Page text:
Today he continued expounding on the list on dog training success that he leaves with those he has helped train their dogs and picked up from where he had left on the need to be fair. He indicated that some have the expectation that the dog they are bringing in will come pre-packaged. Contrary to this he indicated that dogs are like a child and do not know anything unless you teach them.
If you are going to make corrections, make them simple, fair and base them on the way a dog communicates with the other. Once he concluded on this, he moved on to the fourth point.
- Be firm – always make your dog follow through on the command you have given before you release them. Sometimes, you may tell your dog “sit,” “move” or any other command and they may remain on the same spot without responding to the command. He called this passive dominance and indicated that a dog does not need to do anything to win.In such a case, you do not have to be mean or do anything harsh but you need to stand your ground and be firm like a parent. If you have given a command like “sit” to your dog and they fail to respond the first, second or even third time, he indicates that one of the options would be to lead them gently into a sitting position physically and appreciate them for responding to this.In essence, this is supposed to suggest that when he says it, he means it, he will enforce it and the dog should do it. This is the pattern of an alpha dog and dogs want to follow one who has a sense of authority.
- Be consistent – do not vary your commands during the initial training. This happens a lot when a dog is a puppy. The commands we use should be in single words that are simple because using many different words at the same time, is undermining your training. Once you use one word, leave some silence and if the dog fails to respond even after repeating the same command, move to where they are, bring them to where you are calling them and reward them for this as well.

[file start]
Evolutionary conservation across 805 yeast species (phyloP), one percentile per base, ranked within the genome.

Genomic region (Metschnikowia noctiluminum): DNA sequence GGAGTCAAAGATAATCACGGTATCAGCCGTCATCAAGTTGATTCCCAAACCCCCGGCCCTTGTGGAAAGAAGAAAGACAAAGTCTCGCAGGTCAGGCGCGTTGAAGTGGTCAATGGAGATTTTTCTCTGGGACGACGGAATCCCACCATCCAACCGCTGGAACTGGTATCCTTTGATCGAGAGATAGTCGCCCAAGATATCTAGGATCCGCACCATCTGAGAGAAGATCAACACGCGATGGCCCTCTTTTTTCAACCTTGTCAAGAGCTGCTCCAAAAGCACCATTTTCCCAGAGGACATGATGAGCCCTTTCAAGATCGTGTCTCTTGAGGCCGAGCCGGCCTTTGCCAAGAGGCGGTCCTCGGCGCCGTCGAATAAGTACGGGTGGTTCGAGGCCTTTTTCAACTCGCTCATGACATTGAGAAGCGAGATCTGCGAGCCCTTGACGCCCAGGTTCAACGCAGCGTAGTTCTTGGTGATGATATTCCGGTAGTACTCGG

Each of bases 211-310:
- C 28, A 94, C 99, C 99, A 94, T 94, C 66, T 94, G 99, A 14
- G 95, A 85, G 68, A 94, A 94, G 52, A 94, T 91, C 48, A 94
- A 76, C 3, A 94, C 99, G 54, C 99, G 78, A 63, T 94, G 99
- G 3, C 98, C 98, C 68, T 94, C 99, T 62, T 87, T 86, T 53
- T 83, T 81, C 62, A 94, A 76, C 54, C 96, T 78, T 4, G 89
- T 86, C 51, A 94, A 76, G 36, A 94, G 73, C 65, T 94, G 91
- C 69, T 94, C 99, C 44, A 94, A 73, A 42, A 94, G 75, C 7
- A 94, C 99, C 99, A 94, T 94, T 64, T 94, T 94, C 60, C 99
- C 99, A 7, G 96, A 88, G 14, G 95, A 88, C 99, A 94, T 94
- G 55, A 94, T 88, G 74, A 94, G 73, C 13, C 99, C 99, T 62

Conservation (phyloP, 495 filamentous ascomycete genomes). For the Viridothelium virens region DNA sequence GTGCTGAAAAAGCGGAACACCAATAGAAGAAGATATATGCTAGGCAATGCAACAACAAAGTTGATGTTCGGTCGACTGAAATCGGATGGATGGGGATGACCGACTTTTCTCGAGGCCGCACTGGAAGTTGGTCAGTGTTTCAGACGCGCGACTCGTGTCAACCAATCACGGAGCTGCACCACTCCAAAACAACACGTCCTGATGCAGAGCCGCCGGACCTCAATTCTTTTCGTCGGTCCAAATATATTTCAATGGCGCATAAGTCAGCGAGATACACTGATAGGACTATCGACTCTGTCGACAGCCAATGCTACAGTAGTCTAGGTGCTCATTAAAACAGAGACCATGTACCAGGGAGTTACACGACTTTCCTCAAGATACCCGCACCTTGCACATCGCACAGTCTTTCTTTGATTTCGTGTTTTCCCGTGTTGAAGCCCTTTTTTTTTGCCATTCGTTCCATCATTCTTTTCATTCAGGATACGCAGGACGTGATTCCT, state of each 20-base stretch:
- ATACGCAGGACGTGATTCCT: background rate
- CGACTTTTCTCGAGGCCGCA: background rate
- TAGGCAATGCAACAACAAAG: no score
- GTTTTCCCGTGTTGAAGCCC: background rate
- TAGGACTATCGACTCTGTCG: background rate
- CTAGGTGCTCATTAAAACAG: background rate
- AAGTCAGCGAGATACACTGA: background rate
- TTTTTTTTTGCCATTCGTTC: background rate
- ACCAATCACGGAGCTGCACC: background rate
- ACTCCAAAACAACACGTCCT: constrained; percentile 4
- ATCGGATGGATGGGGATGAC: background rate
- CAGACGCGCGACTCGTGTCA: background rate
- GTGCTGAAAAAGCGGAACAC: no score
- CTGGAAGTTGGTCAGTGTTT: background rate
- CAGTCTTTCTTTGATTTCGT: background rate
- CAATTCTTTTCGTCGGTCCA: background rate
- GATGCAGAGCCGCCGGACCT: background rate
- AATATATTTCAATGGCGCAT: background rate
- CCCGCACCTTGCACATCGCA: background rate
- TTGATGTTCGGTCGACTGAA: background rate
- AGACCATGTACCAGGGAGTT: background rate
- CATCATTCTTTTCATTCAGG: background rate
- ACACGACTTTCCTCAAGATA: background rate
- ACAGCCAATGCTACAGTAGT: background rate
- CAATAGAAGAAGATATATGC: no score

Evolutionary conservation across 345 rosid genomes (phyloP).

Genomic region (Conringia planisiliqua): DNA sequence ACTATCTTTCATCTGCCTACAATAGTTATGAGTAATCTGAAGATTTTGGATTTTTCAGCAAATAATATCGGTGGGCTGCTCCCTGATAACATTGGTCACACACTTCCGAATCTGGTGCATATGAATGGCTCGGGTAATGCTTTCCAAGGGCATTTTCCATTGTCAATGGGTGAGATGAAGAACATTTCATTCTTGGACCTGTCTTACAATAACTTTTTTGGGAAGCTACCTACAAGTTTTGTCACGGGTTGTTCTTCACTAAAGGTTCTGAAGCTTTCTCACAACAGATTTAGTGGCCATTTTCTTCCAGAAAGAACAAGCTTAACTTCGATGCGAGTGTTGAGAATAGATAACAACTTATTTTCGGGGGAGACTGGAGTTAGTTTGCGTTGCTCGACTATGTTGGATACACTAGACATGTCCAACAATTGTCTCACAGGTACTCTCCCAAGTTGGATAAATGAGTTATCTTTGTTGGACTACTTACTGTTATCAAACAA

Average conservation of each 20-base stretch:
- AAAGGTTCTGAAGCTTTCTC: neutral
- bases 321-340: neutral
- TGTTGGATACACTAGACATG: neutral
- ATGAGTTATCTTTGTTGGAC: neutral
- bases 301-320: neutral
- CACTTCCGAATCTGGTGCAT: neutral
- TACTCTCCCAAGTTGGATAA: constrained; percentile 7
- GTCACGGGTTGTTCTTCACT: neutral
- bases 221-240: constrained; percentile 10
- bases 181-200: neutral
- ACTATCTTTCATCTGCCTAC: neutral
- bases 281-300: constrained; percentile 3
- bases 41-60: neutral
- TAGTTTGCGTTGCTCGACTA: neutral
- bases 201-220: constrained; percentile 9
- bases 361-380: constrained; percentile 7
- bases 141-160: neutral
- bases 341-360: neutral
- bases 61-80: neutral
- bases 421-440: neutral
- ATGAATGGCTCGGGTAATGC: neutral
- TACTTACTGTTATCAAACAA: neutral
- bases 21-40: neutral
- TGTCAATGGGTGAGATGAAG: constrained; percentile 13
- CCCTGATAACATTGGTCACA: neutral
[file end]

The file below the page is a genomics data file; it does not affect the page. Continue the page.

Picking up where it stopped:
- Be patient – expect to be repetitive until the dog grasps what you are conveying. Dogs learn by repetition and demonstration and there is no immediate in dog training that is why we need to work with repetition.
- Be visual – demonstrate exactly what you are expecting and guide the dog in a way they can follow. Using visual cues helps them have something else to enforce what you are saying. Adding treats to this may be important but phase them out quickly so the dog can begin to do things because you said so not because you are bribing them with a treat.
- Be generous with praise – praise goes a long way and dogs also love to know that they have done a good job. The sooner the dog responds to your command the more praise they should receive. On this point, he indicated that he is a firm believer in gentle, calm, quiet praise since he is always trying to create a calm dog in his home.The reason is because high pitched praises get a dog excited and there is nothing wrong with this but it is basically not the case with gentle praise.
- Keep your expectations in check – raise the bar slowly, it takes some dogs longer than others to learn particular commands. Be patient. Sooner or later, if you follow the rules, your pet will catch on. You should never have the same expectations for all dogs and it is good to appreciate this.
- Always end every training session on a positive note with lots of praise and/rewards – rewards do not always have to be food treats. A short ride is like Christmas to many dogs. New favorite toys, a quick aim of fetch among others, are great reward options too.
Bottom line, keep training sessions short and fun and before you know it, you will be the proud owner of a good dog.